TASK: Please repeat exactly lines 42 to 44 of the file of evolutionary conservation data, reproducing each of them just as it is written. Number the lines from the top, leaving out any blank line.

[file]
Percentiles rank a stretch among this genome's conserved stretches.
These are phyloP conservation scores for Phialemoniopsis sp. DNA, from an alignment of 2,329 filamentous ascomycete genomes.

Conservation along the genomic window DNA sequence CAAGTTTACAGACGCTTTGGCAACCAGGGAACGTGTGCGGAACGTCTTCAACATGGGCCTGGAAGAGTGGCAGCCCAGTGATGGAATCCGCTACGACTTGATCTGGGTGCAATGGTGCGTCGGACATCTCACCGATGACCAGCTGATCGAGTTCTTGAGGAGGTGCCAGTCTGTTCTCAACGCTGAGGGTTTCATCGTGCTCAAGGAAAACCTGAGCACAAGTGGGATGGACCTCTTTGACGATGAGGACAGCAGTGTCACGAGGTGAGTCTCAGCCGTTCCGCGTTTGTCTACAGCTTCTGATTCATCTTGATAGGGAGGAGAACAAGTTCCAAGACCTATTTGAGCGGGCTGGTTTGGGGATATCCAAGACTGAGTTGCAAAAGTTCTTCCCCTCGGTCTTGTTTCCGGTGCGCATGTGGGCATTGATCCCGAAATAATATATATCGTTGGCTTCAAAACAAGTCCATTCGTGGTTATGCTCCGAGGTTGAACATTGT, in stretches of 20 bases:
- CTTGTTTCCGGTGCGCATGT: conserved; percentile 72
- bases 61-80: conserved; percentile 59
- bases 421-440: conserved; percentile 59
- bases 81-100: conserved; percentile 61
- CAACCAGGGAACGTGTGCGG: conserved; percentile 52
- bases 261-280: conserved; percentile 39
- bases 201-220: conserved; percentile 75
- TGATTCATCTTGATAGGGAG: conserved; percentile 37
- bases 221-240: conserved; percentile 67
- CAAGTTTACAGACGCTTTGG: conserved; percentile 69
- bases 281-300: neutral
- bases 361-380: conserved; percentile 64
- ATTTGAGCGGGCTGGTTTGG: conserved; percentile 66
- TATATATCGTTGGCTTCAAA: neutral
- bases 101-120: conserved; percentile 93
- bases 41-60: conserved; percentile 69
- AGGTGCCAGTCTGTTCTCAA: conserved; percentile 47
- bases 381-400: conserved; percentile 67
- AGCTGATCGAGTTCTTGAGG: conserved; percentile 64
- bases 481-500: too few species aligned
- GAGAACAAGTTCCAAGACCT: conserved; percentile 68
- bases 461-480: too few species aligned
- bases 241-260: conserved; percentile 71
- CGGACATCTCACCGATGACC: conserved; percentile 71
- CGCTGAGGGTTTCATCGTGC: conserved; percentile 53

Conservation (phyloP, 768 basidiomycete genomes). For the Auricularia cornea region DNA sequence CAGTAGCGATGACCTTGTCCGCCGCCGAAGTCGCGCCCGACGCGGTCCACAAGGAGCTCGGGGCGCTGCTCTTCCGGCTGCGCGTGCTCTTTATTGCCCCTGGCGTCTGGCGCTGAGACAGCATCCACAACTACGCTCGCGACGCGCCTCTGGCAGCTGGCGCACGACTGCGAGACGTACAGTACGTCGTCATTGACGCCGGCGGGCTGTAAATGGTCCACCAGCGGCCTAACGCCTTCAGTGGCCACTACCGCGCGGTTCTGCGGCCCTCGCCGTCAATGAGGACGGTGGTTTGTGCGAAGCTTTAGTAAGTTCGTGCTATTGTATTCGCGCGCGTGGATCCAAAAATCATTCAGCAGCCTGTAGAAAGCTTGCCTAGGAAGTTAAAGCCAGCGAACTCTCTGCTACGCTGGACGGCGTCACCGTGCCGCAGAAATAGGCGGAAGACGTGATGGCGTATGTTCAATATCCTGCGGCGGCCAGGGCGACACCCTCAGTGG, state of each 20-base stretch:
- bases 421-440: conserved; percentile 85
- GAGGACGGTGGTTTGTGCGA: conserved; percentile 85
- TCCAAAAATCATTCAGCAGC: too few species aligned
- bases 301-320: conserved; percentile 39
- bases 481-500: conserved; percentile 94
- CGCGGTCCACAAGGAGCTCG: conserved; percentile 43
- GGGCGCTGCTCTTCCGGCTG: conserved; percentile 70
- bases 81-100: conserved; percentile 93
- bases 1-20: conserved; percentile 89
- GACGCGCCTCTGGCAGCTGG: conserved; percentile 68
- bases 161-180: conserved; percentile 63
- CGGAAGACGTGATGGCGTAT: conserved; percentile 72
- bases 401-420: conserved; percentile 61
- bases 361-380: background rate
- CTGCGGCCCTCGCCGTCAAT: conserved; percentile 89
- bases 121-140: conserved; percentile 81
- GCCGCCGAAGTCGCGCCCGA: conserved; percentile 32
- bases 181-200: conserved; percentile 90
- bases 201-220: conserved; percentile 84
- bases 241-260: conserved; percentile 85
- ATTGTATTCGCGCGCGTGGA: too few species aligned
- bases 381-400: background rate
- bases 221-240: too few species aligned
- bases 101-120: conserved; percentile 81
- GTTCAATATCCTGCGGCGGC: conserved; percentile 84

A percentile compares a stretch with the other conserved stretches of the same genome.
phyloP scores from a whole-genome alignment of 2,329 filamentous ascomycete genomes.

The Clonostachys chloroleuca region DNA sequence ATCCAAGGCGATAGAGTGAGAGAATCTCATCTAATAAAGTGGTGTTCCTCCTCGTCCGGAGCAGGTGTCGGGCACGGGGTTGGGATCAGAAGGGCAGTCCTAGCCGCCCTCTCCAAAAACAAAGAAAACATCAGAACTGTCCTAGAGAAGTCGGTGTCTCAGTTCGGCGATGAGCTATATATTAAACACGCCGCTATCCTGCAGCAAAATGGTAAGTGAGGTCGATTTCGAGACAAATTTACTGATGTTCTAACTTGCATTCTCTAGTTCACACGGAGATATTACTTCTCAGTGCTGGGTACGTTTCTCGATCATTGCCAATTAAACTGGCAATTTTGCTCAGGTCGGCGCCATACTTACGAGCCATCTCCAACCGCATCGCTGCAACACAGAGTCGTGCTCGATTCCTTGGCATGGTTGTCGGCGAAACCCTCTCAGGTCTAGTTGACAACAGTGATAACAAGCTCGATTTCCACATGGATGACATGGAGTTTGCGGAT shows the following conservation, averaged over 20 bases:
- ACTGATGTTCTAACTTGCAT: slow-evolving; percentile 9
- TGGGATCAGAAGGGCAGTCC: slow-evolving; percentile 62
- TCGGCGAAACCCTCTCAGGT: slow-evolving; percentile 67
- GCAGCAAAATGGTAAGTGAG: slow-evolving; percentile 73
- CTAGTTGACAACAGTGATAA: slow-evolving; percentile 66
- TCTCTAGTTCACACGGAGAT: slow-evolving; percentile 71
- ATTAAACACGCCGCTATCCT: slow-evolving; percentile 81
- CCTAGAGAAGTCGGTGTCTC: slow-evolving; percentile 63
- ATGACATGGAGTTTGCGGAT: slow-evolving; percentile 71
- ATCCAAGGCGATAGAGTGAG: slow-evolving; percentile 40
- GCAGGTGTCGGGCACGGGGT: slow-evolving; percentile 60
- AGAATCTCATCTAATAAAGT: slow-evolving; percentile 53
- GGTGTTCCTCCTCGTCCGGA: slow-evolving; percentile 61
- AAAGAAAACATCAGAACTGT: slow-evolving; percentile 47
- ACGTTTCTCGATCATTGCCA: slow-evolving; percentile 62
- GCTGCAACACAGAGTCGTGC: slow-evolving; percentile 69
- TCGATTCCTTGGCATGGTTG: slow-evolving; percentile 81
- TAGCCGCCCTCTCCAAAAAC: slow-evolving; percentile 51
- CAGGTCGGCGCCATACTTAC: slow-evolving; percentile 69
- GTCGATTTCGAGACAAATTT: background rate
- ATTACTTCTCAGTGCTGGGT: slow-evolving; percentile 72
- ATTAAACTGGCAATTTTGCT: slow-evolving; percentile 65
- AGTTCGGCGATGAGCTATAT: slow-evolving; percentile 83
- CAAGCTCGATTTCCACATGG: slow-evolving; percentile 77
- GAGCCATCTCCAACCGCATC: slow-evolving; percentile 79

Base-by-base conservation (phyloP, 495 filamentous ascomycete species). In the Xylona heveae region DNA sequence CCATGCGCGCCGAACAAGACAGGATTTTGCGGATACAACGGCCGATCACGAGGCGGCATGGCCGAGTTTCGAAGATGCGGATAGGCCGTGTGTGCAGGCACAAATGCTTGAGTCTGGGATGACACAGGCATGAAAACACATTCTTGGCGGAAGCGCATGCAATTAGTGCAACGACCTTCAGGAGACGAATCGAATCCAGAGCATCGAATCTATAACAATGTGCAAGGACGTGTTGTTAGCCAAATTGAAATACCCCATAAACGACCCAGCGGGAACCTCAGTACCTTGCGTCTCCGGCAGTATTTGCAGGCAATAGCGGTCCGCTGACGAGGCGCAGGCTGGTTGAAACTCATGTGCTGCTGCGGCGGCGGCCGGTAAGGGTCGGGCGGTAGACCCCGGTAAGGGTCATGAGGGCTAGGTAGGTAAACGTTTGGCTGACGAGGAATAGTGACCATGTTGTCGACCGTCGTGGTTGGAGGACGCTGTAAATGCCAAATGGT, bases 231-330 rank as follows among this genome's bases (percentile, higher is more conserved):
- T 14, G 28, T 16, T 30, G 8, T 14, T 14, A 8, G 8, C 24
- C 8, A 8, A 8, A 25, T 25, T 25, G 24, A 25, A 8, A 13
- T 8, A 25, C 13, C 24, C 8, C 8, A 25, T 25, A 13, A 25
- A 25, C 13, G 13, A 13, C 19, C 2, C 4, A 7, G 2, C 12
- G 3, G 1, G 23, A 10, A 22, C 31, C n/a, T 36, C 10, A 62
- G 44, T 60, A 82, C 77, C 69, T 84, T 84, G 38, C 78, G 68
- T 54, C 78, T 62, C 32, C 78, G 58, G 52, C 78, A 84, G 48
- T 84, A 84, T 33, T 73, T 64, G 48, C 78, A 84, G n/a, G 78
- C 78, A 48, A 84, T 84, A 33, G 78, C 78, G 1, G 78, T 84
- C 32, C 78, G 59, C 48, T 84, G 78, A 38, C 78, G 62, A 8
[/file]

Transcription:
- bases 401-420: conserved; percentile 61
- bases 361-380: background rate
- CTGCGGCCCTCGCCGTCAAT: conserved; percentile 89